Troubling Element Number Five
Harvard Westlake’s Application for Their Sports Campus
This is the fifth in our ongoing weekly series of News & Notes that explores key parts of the Harvard Westlake Sports Campus Application at the Weddington Golf & Tennis location.
200 mature trees will be cut down and removed along Valleyheart Drive and on the Weddington site to build the Harvard Westlake Sports Campus. There is no plan to relocate any of these mature trees on-site or have them placed in temporary storage to be replanted upon completion of construction. The proposal is to replace 200 mature trees with trees that will take 20+ years to reach maturity.
Harvard-Westlake: “As compared to existing conditions, the Project will have a higher rate of and greater capacity for carbon sequestration.” But no timeline stated to achieve this “higher rate of and greater capacity for carbon sequestration”
But why should anyone care about carbon sequestration? According to the USGS, “carbon sequestration is the process of capturing and storing atmospheric carbon dioxide. It is one method of reducing the amount of carbon dioxide in the atmosphere with the goal of reducing global climate change.” (https://www.usgs.gov/faqs/what-carbon-sequestration)
HW is removing a large number of Blue Gum Eucalyptus because they are not California native. But destroying these trees because they are “non-native” does not justify blanket cutting down purely on the basis that they are “Not Native.”
The California Invasive Plant Council considers the Blue Gum to be of limited invasiveness. Further research indicates this species is excellent for carbon sequestration: they store and sequester more carbon than other eucalyptus. This species lives for over 400-600 years, provides excellent wildlife habitat, control particulate pollution, provide sound control, and are excellent at slowing water run-off.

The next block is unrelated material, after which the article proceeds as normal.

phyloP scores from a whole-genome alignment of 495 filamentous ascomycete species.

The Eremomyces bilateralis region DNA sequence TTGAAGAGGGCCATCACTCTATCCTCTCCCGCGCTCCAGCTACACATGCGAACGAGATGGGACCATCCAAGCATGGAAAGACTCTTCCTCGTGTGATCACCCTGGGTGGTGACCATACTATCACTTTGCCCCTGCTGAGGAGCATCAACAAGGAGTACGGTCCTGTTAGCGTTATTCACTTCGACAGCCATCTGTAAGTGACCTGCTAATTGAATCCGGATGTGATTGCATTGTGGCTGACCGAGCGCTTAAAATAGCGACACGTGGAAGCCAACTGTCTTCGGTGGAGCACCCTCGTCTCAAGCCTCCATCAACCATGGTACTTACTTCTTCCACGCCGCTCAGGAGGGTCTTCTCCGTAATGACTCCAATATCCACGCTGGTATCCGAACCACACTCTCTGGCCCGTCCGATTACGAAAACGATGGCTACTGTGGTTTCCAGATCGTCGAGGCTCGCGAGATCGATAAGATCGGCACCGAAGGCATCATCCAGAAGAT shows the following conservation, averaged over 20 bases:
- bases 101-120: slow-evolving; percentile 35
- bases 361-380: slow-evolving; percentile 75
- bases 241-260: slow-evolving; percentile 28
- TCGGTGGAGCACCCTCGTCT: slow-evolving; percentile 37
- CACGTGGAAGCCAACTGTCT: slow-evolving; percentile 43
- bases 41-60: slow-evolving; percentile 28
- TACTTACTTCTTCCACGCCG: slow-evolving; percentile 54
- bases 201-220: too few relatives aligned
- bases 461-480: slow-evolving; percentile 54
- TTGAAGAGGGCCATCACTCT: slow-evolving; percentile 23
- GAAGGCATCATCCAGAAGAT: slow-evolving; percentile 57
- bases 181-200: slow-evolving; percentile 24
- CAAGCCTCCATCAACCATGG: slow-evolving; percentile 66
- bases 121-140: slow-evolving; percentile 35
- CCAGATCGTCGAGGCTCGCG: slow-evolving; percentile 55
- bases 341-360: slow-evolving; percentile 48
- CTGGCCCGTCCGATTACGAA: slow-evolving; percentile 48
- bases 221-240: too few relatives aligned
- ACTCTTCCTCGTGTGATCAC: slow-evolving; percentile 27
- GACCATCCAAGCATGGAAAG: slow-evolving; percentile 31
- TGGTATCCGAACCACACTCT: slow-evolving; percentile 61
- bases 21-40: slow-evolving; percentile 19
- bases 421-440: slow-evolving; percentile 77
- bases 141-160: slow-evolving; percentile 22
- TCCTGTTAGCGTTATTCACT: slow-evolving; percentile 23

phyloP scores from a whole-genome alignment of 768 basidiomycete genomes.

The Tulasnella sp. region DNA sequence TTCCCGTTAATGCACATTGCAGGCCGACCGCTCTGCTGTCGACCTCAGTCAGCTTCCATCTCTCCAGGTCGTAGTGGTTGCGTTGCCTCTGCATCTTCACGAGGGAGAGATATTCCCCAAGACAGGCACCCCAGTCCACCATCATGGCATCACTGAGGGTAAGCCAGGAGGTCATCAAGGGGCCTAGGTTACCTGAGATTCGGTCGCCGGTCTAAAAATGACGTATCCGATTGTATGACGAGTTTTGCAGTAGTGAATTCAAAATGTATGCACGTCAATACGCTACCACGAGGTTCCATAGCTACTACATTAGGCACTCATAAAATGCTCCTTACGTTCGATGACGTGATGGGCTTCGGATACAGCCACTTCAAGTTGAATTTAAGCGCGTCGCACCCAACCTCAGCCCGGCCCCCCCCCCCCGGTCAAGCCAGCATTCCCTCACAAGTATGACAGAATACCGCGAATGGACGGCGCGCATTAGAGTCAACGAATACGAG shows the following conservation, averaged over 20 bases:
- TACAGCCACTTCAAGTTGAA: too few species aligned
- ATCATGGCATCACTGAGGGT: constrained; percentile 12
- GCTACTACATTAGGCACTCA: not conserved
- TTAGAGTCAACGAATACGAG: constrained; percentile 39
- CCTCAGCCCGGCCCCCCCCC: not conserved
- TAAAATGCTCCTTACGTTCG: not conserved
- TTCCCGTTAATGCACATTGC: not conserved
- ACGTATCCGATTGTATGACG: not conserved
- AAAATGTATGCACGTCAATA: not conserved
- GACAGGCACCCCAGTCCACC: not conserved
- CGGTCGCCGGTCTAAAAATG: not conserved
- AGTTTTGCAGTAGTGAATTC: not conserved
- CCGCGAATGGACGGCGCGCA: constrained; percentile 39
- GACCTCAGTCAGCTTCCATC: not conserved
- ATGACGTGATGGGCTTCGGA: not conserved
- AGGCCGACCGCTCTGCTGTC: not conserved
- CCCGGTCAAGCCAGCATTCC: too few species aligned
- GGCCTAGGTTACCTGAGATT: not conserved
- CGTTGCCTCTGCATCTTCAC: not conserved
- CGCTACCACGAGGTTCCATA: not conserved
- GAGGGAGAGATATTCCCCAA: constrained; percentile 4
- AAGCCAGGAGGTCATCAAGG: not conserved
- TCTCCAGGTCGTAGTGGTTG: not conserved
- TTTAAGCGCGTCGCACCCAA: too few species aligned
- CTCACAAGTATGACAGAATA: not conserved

When HW is removing so many mature established trees while at the same time replacing grass with artificial turf, how many years, measured in decades, will it take before the purported benefit is realized more so than what is there right now?
* The above is based on the initial Application filed with the Department of City Planning by Harvard Westlake. We will keep you updated as the process moves forward.
We welcome your comments and encourage you to forward this email to your friends and neighbors. If you have any questions, please email us at SaveOpenSpace2020@gmail.com and we will respond to you.
If you have missed any of these weekly emails, you can find our series of emails here on our website.
The Harvard Westlake Sports Campus has the potential of disrupting the residential area around it and impacting already notorious traffic patterns. Save LA River and the Studio City Residents Association are seeking the best result possible and, we are looking for volunteers for specific areas:
o Use your contact list to notify your neighbors
o Help put out lawn signs / distribute flyers
o Create graphics for flyers
o Expertise in technology
o AND any other talent that you can bring to the table
For information and updates visit www.savelariveropenspace.org
Next week: TENNIS COURTS